What I find sort of funny is that, universally, the people I teach say that they understand all the points I make and try to write this way, but that their documents become full of meaningless jargon, poor construction and passive voice after they go through their legal departments. No doubt this is not true for everyone, but I’m afraid that lawyers do have a fairly bad rep in the technical writing community.
Scientists, professors and lawyers should all hire a technical writer to edit their work. It would improve the writing, and their readers—whether clients or judges—would love them for it.
I was pleased to see your article on the importance of obtaining disability insurance coverage in the event that an attorney becomes disabled (“Get a Plan B,” June). However, as a plaintiff-side ERISA litigator, I think readers should not be lulled into believing that an employer’s disability benefit plan will provide all of the benefits they might think.
Almost all employer-sponsored plans, including disability plans, are governed by the Employee Retirement Income Security Act of 1974, which means no allowance for compensatory, consequential or punitive damages stemming from an insurer’s wrongful denial of a disability benefit claim. Additionally, if the benefit premiums are paid for by the employer, then the benefits will be taxable; if paid for by the employee with after-tax dollars, the benefits are nontaxable. Readers should talk with their firm’s management committee about the option of employees paying the premiums themselves so as to ensure a greater benefit in the event of disability.
Finally, the vast majority of these disability plans allow for “offsets” for government benefits that the plans obligate the participant to apply for, such as Social Security disability benefits. Therefore, the actual amount of the disability benefit issued by the insurer can be far less than what the participant believes she will receive if disabled. Thus, the safest route is for individuals to purchase their own disability benefit plans that are separate from their employer-sponsored plans. With this decision, individuals will be better covered in the event of a disability.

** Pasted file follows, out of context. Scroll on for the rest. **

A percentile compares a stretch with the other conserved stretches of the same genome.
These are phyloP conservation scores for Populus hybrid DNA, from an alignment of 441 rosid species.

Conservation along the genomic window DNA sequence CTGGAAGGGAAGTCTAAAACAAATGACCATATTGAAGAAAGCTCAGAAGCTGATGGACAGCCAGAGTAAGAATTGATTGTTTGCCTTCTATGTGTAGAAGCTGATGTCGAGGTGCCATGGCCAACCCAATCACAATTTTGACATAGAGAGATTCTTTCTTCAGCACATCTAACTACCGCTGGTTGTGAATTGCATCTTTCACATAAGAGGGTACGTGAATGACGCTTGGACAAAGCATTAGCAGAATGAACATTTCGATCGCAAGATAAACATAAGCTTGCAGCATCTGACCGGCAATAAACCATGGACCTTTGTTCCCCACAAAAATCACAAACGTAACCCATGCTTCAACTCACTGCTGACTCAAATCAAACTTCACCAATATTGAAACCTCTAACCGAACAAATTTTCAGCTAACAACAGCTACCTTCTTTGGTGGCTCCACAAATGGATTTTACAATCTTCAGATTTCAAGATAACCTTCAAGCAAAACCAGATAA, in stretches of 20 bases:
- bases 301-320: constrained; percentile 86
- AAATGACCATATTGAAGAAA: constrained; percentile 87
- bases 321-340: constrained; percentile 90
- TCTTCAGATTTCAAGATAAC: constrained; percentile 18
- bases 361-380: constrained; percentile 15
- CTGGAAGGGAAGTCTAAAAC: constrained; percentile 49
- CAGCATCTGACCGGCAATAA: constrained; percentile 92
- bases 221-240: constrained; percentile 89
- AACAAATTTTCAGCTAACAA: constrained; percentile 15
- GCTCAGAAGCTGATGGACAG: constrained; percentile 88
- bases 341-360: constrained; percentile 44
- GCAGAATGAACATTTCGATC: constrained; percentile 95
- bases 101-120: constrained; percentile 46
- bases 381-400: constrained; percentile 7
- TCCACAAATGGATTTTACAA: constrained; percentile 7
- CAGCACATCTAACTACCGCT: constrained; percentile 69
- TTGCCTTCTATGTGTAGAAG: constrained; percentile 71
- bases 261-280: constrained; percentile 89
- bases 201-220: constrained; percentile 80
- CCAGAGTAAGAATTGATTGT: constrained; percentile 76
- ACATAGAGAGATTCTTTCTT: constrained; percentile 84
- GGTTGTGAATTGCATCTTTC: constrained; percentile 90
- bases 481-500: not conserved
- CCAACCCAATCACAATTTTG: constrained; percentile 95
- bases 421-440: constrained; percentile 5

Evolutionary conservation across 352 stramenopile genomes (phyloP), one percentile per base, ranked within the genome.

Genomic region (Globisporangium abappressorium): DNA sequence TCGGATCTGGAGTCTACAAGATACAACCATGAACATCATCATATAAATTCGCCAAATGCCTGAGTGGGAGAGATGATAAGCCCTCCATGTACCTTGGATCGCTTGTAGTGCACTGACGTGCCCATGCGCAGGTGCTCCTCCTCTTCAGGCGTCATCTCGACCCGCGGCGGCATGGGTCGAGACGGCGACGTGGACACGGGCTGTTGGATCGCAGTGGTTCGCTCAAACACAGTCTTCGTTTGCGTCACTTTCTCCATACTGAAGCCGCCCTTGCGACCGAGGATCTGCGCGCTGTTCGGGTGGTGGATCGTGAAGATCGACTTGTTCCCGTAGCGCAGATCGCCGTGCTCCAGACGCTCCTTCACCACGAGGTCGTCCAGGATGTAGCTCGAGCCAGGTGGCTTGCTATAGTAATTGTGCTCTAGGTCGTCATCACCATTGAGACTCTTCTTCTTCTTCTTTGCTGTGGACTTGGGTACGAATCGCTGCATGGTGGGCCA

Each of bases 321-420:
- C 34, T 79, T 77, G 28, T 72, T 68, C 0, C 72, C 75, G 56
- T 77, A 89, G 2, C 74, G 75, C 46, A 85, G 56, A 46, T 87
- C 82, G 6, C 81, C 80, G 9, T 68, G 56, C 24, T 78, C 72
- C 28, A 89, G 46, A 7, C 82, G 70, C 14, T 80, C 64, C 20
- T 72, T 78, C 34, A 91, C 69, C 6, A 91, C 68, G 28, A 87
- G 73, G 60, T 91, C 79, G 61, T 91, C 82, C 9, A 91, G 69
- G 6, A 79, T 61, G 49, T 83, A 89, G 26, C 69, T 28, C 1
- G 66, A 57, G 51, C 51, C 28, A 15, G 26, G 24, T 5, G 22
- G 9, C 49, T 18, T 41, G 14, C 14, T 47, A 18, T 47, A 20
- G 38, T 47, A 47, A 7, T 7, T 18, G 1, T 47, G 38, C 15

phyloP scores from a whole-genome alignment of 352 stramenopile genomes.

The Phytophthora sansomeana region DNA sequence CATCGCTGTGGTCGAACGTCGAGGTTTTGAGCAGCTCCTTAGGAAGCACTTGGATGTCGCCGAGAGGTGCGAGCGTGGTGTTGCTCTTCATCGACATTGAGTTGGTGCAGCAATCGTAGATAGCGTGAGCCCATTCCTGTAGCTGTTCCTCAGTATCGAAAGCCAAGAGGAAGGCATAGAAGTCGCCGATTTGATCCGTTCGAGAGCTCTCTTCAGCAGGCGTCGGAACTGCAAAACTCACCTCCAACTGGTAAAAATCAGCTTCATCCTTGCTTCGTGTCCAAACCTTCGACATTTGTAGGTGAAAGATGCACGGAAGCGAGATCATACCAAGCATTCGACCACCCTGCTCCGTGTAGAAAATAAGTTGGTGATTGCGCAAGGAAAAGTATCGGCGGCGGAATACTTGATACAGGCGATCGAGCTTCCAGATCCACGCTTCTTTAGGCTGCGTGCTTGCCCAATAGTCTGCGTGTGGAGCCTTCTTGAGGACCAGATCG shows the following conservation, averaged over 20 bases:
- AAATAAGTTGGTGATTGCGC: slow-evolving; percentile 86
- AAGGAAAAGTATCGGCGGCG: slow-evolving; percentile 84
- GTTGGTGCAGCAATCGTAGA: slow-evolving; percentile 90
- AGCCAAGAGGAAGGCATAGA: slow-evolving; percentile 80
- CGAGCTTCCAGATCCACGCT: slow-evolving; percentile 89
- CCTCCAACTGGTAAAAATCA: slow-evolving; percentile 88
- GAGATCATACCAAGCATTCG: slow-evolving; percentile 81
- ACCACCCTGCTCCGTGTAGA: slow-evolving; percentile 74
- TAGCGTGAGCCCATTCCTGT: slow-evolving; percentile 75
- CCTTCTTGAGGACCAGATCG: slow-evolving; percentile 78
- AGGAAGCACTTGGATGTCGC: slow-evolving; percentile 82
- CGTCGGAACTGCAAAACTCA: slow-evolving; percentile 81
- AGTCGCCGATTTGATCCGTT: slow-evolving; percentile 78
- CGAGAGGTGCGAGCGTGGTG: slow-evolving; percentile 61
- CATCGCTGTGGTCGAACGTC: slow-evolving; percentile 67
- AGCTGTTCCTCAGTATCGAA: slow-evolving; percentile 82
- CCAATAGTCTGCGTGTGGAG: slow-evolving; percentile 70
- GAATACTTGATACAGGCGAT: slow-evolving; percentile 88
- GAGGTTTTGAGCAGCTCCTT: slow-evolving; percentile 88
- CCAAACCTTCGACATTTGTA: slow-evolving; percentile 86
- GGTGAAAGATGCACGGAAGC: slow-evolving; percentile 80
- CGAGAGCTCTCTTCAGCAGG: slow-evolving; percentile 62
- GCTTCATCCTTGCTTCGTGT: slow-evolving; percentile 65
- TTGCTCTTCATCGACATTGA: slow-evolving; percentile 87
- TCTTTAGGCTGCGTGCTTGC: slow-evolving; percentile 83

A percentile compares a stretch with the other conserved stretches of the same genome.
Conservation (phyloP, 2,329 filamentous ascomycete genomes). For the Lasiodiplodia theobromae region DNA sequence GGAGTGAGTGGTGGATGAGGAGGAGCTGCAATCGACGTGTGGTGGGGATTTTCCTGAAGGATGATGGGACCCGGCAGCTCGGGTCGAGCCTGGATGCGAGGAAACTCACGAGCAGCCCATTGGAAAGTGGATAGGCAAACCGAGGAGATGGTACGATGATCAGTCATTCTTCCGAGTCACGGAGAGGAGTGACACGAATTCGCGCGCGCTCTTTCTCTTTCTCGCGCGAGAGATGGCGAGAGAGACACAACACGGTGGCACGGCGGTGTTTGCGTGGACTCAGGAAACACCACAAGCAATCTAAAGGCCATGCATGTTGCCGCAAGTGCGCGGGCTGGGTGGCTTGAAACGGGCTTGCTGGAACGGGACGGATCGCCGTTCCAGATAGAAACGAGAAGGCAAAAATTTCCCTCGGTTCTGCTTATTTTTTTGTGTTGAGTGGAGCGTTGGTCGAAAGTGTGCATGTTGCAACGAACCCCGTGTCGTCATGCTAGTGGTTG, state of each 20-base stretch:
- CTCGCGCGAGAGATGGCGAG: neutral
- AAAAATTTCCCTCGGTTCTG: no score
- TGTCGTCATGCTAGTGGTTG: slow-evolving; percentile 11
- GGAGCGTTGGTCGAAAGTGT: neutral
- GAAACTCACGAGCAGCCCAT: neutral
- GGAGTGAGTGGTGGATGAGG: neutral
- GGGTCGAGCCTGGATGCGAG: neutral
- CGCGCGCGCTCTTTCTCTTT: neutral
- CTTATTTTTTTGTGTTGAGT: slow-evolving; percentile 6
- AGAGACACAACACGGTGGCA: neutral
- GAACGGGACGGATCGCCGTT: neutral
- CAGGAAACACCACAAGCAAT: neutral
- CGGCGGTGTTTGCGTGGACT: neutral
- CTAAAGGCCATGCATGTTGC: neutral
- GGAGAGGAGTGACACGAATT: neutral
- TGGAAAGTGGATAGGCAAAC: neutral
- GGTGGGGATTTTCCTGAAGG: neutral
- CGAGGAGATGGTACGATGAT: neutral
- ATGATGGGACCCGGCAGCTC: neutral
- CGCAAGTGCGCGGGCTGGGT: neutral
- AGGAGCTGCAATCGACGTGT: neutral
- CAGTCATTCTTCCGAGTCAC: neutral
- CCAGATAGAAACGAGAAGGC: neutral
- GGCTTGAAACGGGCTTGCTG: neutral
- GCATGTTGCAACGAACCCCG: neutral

Regarding the June article “A Big Play for BigLaw”: As I understand it, the large multinational companies and the large law firms are asking that the rules of ethics and conflicts that work so well for the small firms should not apply to large companies and large firms. As I get it, this is the kind of class stratification that says not everyone has to play by the same rules.
Conflicts of interest are just that, whether in a small firm or a giant firm. A client who engages that firm is paying for the fact that there are certain resources available. Lawyers’ rates are often structured based on the availability of those resources. The client who pays big fees to a big firm expects to have the full weight and talent of that firm working assiduously for that client. If a “Chinese wall” is allowed just because a firm is large, clients will be disadvantaged.
Let’s all play by the same rules. I see no reason for my competitors to gain an advantage simply because they are large. There are plenty of lawyers to go around when a conflict arises, and frankly, businesses and individuals should probably consider the likelihood of a conflict when they select counsel to begin with. I do not care whether large multinational companies and their lawyers don’t feel the current regulatory structure works for them. Regulations placed on smaller firms are no less sound when applied to larger firms. The concept of “I am big so I don’t have to follow the rules” just doesn’t wash.
Robert M. Beachy
Kansas City, Mo.